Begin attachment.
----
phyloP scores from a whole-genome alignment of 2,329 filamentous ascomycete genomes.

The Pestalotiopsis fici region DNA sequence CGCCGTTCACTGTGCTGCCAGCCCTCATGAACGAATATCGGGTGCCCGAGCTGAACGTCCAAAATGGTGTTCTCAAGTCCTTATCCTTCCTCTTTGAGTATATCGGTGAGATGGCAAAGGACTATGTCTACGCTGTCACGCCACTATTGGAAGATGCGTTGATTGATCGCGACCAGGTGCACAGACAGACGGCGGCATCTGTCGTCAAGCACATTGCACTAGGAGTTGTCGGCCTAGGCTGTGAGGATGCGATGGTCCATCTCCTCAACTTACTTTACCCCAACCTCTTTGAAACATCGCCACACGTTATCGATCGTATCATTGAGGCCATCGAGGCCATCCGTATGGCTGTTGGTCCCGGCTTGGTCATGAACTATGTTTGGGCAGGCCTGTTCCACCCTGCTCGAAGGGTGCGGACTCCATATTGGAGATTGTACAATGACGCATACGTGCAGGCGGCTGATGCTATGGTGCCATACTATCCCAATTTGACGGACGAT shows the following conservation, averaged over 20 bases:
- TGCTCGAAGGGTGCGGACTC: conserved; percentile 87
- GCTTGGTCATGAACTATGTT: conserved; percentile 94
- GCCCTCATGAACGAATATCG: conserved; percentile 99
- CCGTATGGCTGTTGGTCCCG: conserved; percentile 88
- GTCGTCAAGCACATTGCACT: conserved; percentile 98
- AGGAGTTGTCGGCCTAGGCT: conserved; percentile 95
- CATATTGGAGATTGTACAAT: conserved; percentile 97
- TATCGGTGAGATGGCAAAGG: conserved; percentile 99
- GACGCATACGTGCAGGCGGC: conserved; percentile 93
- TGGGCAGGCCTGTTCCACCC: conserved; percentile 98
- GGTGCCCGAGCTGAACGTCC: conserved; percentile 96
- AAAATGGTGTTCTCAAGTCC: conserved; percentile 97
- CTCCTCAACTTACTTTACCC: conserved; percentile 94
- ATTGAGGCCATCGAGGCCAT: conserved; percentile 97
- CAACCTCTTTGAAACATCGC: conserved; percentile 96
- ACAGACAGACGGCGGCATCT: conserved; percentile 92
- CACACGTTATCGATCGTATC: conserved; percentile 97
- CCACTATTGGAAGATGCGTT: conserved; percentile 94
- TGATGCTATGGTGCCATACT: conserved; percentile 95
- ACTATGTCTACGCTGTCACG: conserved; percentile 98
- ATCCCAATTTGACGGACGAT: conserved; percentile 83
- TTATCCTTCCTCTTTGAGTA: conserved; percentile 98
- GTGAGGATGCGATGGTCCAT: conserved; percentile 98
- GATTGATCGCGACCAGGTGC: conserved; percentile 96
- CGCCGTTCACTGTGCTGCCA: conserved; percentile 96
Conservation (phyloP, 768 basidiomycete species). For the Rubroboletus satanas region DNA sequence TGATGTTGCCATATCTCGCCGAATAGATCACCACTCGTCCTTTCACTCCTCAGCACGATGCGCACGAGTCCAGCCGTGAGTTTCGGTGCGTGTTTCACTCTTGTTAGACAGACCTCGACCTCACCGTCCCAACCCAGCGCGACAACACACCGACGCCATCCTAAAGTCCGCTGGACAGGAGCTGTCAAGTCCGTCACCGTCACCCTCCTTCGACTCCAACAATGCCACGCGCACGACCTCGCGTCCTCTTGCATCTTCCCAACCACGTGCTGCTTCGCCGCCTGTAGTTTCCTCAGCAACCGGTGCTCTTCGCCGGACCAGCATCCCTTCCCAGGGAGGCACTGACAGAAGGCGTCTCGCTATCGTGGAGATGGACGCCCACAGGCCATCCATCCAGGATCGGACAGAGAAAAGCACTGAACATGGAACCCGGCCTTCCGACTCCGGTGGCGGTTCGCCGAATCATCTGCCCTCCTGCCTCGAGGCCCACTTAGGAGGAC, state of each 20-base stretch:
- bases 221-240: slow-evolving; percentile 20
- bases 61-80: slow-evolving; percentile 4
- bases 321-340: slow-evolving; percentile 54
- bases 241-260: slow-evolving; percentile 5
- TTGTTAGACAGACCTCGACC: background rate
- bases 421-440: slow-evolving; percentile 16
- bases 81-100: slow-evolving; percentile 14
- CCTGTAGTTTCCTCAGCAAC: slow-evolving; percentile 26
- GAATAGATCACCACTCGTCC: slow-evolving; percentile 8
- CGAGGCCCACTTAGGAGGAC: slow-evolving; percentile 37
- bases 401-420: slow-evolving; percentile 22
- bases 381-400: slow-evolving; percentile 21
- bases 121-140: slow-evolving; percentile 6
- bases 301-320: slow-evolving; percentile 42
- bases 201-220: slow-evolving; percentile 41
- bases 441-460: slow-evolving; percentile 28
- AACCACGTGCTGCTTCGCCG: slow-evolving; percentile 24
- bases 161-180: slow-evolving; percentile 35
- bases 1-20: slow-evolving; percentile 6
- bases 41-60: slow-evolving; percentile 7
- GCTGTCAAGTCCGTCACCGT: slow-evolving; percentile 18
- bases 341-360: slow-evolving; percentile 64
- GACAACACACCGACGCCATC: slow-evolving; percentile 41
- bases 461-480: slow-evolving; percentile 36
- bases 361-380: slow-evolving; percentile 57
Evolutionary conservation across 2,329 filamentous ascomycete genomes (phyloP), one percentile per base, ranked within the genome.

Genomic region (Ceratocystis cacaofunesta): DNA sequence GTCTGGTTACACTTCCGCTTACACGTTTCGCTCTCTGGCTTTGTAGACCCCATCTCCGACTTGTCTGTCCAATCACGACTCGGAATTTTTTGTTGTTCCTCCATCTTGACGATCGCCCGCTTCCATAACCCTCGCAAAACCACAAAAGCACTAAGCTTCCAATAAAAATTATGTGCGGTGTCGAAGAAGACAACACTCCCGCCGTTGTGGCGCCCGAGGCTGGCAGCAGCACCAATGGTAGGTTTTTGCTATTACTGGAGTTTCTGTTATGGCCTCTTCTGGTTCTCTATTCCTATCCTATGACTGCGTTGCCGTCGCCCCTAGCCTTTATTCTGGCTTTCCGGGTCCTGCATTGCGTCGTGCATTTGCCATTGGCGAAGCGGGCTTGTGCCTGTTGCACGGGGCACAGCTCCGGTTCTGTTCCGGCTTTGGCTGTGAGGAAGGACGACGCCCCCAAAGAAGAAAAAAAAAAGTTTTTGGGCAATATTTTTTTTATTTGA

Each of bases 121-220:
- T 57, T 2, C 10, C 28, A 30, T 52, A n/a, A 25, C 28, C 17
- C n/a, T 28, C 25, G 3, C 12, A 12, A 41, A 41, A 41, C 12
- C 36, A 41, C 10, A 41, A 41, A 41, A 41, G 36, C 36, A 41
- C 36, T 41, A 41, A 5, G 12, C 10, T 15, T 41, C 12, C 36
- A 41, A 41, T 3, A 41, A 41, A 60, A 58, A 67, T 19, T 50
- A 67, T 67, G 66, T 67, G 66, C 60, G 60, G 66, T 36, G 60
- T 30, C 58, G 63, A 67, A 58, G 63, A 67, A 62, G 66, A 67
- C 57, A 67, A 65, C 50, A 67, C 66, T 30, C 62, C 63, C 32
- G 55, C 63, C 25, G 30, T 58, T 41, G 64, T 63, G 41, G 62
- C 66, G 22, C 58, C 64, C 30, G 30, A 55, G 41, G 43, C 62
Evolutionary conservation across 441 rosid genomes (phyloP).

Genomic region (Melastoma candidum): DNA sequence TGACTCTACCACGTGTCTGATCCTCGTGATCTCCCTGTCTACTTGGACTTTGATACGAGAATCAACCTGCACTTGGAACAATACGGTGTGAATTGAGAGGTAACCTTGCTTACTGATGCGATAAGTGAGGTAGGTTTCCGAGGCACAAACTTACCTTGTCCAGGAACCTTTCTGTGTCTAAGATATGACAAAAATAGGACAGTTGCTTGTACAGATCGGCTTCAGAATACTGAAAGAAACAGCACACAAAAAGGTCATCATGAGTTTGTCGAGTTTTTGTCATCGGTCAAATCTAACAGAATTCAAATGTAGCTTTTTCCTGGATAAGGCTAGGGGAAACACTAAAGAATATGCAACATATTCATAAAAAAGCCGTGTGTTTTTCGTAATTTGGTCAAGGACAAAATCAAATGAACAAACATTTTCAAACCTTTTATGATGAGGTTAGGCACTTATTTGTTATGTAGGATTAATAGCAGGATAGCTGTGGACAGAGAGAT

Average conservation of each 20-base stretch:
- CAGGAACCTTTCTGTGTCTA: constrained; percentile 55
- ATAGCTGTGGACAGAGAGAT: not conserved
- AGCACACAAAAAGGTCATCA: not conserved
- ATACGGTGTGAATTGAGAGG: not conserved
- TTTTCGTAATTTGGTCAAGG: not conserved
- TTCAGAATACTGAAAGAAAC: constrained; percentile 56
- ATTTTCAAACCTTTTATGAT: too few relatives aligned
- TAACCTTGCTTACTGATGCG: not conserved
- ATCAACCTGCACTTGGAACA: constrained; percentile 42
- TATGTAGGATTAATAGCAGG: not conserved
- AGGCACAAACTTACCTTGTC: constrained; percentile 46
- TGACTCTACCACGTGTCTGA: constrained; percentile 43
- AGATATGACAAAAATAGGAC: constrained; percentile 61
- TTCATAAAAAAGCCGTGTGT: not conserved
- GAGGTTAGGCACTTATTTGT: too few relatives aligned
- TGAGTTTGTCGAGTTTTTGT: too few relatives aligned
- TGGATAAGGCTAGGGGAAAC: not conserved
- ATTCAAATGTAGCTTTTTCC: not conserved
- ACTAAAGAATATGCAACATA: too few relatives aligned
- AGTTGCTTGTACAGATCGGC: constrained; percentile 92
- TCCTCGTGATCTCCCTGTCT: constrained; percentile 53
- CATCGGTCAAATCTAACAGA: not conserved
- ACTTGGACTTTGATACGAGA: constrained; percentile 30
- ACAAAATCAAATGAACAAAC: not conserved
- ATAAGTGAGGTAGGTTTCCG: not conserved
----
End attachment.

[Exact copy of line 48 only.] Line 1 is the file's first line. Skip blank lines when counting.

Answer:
- bases 41-60: slow-evolving; percentile 7